The Ghost of Burgers Past

Andy Anderson !


What could more American than burgers grilling up on a beautiful Saturday afternoon...

All I am going to say about this burger is it's about the meat. Full Stop.

So, you ready... Let's get into the kitchen.


☆☆☆☆☆ 0 votes

5 Hr
15 Min
Stove Top



  • 1 1/2 lb
    beef bottom round, or skirt steak
  • 1/2 lb
    beef short ribs
  • 2 tsp
    salt, kosher variety
  • 1 tsp
    grapeseed oil, per burger

  • ·
    black pepper, freshly ground for seasoning before cooking
  • ·
    hamburger buns, i like ciabatta
  • ·
    condiments, your choice
  • ·
    chips, fries, etc.

How to Make The Ghost of Burgers Past


  1. A trip down memory lane.
    You’re back in a time when life seemed simpler to your youthful eyes. The sky was an intense blue, and every cloud that passed overhead morphed into fantastic shapes that only your imagination could create.

    It’s the weekend, and everyone is gathered together for the big End-of-Summer BBQ. You’re running about the yard playing tag with your brothers, sisters, and various cousins, while the adults sit under the pavilion on multi-colored deck chairs, keeping cool, sipping on their favorite adult beverages, and having their adult conversations. Occasionally, one of them looks in your direction, smiles, and waves.

    Dad is in charge of the grill, and he takes that duty very seriously. Earlier in the day, he went to the store and picked out some brats, and beef for the burgers. He would have the butcher grind two different types of beef together, and then wrap it all up in white butcher’s paper. Then, he would bring the beef home, shape it into patties (every one had to be the same weight and size), and place them into the refrigerator to cool. Everything from the brats, to the buns, to the condiments was lovingly planned. If anyone taught me about planning and organization, it wasn’t The Culinary Institute, or Cordon Bleu… it was my father.

    Now, the grill is fired up, and the amazing smells coming from that blue/grey smoke are enough to drive you mad. We kids start lining up, and dad hands us a brat on a bun or a burger. These burgers were not loaded with additional “stuff.” Back then; it was all about the meat.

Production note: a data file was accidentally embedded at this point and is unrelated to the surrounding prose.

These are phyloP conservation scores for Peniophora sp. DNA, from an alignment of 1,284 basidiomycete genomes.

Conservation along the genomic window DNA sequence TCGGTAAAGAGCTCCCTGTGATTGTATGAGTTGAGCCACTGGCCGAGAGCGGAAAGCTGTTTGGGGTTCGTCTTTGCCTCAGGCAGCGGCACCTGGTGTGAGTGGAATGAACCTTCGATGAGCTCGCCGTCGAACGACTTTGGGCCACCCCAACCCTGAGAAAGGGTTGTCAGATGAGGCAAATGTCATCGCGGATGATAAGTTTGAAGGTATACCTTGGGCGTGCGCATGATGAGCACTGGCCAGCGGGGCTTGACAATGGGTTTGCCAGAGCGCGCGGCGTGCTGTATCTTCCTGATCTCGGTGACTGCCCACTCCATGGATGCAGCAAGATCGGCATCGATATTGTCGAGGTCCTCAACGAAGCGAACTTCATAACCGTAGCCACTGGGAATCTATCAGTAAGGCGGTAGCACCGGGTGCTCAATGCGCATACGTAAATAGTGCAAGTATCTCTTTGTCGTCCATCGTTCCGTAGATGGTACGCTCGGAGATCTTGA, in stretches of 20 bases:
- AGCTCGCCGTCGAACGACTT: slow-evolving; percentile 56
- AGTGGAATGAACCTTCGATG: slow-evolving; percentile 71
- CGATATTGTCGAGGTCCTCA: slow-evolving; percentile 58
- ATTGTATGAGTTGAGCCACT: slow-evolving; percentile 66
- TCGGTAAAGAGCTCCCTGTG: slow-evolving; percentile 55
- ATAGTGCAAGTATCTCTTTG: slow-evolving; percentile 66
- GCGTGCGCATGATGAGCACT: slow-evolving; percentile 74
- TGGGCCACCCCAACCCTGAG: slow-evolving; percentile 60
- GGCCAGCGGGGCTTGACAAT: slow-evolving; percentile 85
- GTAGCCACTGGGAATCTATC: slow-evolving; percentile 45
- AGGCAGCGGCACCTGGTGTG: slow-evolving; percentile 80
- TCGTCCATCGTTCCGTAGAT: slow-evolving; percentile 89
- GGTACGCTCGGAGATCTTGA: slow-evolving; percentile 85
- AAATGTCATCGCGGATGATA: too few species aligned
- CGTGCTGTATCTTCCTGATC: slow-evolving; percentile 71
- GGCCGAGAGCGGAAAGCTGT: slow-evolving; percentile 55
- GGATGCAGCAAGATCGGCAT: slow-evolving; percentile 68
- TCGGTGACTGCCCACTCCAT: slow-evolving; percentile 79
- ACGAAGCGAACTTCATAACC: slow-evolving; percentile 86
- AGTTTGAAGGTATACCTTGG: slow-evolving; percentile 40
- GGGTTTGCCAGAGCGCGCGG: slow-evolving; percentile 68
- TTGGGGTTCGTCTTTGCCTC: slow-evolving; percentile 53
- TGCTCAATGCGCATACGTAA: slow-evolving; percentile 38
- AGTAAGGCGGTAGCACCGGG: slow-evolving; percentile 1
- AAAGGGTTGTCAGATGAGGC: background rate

Do I like “loaded” burgers… of course I do. However, sometimes simpler is better. And when, in my busy life, I have a chance to relax with one of these burgers, I take a bite, and my mind travels back to a simpler time, where I played on the lawn, and created shapes out of clouds.

    This one is for you dad… and for all the ghosts of my past. Enjoy.
  3. Gather your ingredients.
  4. Cut the beef into 1-inch (2.5cm) cubes.
  5. Sprinkle with the salt, and place into a Ziploc bag.
  6. Allow the meat to sit in the fridge for about 5 or 6 hours.
  7. Chef’s Note: If you know anything about me, you know that I NEVER mix salt in with ground beef before cooking. You can add some to the surface during the cooking process; however, NEVER mix it in with the ground beef.

    Why? The salt will break down the protein structure of the interior of the beef, and make it a bit mushy.

    So, why am I salting the beef? Well, in this case the salt is on the outside, and will be used to flavor the meat and distribute moisture content. Once it’s finished its job, it will be rinsed off before grinding.
  8. Remove the beef from the Ziploc bag and thoroughly rinse off all the salt.
  9. Dry off the beef with paper towels.
  10. Grind medium, using a meat grinder, or a food processor fitted with an S-blade.
  11. Form into 6 - 1/3-pound (150g) balls, and flatten into patties 1-inch (2.5cm) thick, by about 4-inches (10cm) in diameter.
  12. Cover and place into the refrigerator, for 1 hour before cooking.
  13. Before cooking sprinkle both sides of the burgers with a bit of freshly ground black pepper.
  14. Place a heavy-bottom skillet over medium-high heat, and add a teaspoon of oil per burger.
  15. When the oil begins to shimmer, add the burger (or burgers).
  16. Cook about 2.5 minutes per side for rare, and 3 minutes per side for medium rare.
  18. Serve on rustic buns, with a minimum of condiments.
  19. Chef’s Tip: Choose a good high-density, soft bun, but not a “hard” bun. For this burger I chose to make some homemade soft pretzel buns.
  20. Chef’s Note: In my opinion, this is about the burger, not the “stuff” you load on top of it.
  21. Chef’s Note: In place of “store bought” ketchup, I prefer homemade oven dried-tomatoes, which offer an intense tomato taste that’s more in keeping with the spirit of ketchup.
  22. Keep the faith, and keep cooking.
  23. If you enjoyed this recipe, and would like to be notified when I post more yummy stuff, just click here to follow me:

Printable Recipe Card

About The Ghost of Burgers Past

Course/Dish: Burgers
Main Ingredient: Beef
Regional Style: American

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